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In the News
Posted on October 22, 2019 - 3:41pm, by abrown

Register here: https://register.gotowebinar.com/register/8030776156737192972  

Date/time: Thursday, October 31 at 10am PT/ 1pm ET

Presenter: Helen E. Fox, Ph.D. Senior Director, National Geographic Society

Project Co-Authors: C.M. Roelfsema, B. Bambic, R. Borrego-Acevedo, B. Free, P. Gerstner, E. Kennedy, E. Kovacs, K. Markey, K. Rice, G. Asner, S.R. Phinn, C. Whiton, A. Zolli

In the News
Posted on October 22, 2019 - 12:49pm, by raye

https://gallery.mailchimp.com/7a3773faca58223b0ec19be06/images/764e0870-f53d-4b88-b585-bfa8904993cb.jpgJoin us on Wednesday, November 13 at 9:00 am EST/2:00 pm GMT for a webinar featuring Dr. Mark Bravington of Australia’s Commonwealth Scientific and Industrial Research Organization (CSIRO), where he will discuss his work to improve the information used to assess and manage shortfin mako sharks in the Atlantic Ocean.

For the past several months, Dr. Bravington has been examining the feasibility of a genetic method known as close-kin mark-recapture for estimating shortfin mako shark abundance in a way that avoids the limitations and biases associated with estimates collected through fishing activities. Such a tool could help fisheries scientists develop more accurate stock assessments to inform effective management strategies for this species, which is overfished in the North Atlantic.

The Skimmer on Marine Ecosystems and Management

Editor’s note: We’ve all read about how ocean noise can harm marine mammals. New research reveals that it can have profound impacts on lower trophic levels as well, with likely consequences for marine ecosystems. Catch up on the latest research with this month’s Skimmer.

A little background on sound in the ocean

The Skimmer on Marine Ecosystems and Management

Editor’s note: Heather Welch is a research associate with the University of California at Santa Cruz and the (US) NOAA Southwest Fisheries Science Center’s Environmental Research Division. The Skimmer spoke with her about her research, which focuses on understanding and planning for the spatial and temporal dynamics of large-scale marine processes.
 

The Skimmer: We last covered dynamic ocean management and dynamic ocean management tools in 2014. Can you tell us a bit about how the field has progressed since then?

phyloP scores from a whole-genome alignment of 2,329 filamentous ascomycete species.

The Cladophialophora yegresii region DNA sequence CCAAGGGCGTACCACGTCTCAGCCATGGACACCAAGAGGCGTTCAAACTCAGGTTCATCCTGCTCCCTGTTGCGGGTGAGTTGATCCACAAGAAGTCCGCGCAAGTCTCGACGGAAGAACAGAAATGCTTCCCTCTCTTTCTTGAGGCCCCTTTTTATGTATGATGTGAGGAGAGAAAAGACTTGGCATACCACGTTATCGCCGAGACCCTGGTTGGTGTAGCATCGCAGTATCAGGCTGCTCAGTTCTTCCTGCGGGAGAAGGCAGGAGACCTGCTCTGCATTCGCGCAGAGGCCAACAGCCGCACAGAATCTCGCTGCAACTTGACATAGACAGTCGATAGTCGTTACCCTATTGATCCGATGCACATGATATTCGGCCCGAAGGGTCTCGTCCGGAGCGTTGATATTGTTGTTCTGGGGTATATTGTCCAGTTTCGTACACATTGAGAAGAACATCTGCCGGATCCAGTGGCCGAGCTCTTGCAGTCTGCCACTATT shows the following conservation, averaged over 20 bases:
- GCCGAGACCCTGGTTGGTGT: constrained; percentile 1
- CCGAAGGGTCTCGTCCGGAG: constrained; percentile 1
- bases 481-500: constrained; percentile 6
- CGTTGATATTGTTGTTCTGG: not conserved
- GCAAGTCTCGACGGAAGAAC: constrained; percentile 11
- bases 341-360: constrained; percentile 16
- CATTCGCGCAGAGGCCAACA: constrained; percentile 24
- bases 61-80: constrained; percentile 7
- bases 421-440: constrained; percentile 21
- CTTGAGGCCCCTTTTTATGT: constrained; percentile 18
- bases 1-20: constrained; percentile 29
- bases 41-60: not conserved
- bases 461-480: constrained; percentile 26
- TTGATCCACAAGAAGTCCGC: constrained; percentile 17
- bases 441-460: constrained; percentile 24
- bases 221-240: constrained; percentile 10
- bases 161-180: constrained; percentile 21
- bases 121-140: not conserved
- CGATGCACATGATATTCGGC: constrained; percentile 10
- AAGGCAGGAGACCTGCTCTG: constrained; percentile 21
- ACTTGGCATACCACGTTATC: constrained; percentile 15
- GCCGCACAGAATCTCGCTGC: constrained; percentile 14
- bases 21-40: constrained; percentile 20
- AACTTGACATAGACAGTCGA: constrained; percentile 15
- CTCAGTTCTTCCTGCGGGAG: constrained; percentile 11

One area of progress is that dynamic ocean management is now better located within the larger field of dynamic management, allowing us to borrow concepts and methodologies from more established disciplines. Weather science has been developing dynamic management tools such as weather forecasts and hurricane forecast tracks for over a century. While on land, established dynamic management tools track floods, wildfires, and disease outbreaks. Understanding the parallels between dynamic ocean management and dynamic management in other realms allows us to leverage lessons learned and avoid reinventing the wheel.

Another area of advancement is that dynamic ocean management tools are moving towards producing forecasts. Initially, tools were producing hindcasts and nowcasts, i.e., predicting where species were last month and where species are today, respectively. Now, dynamic ocean management tools are forecasting species distributions days to seasons in advance. For example, the Atlantic Sturgeon Risk Model predicts Atlantic sturgeon habitat one to three days in advance to help fishers avoid the bycatch of these endangered fish. A seasonal forecasting system in the Great Australia Bight predicts the distribution of Southern bluefin tuna several months into the future to help fishers efficiently locate and harvest their target species. These types of forecasts give end-users time to plan ahead for future conditions.

Lastly, dynamic ocean management is moving from single-species tools to multi-species tools that can address greater proportions of biodiversity. Single-species management was a natural starting point for the field, but established methodologies and technological advances now allow for more complex tools. For example, TurtleWatch helps fishers avoid the bycatch of loggerhead and leatherback turtles. On the US west coast, EcoCast helps fishers maintain their target catch of swordfish while avoiding the bycatch of loggerhead turtles, California sea lions, and blue sharks.
 

The Skimmer on Marine Ecosystems and Management

In case you missed it, last month’s issue of The Skimmer featured original articles:

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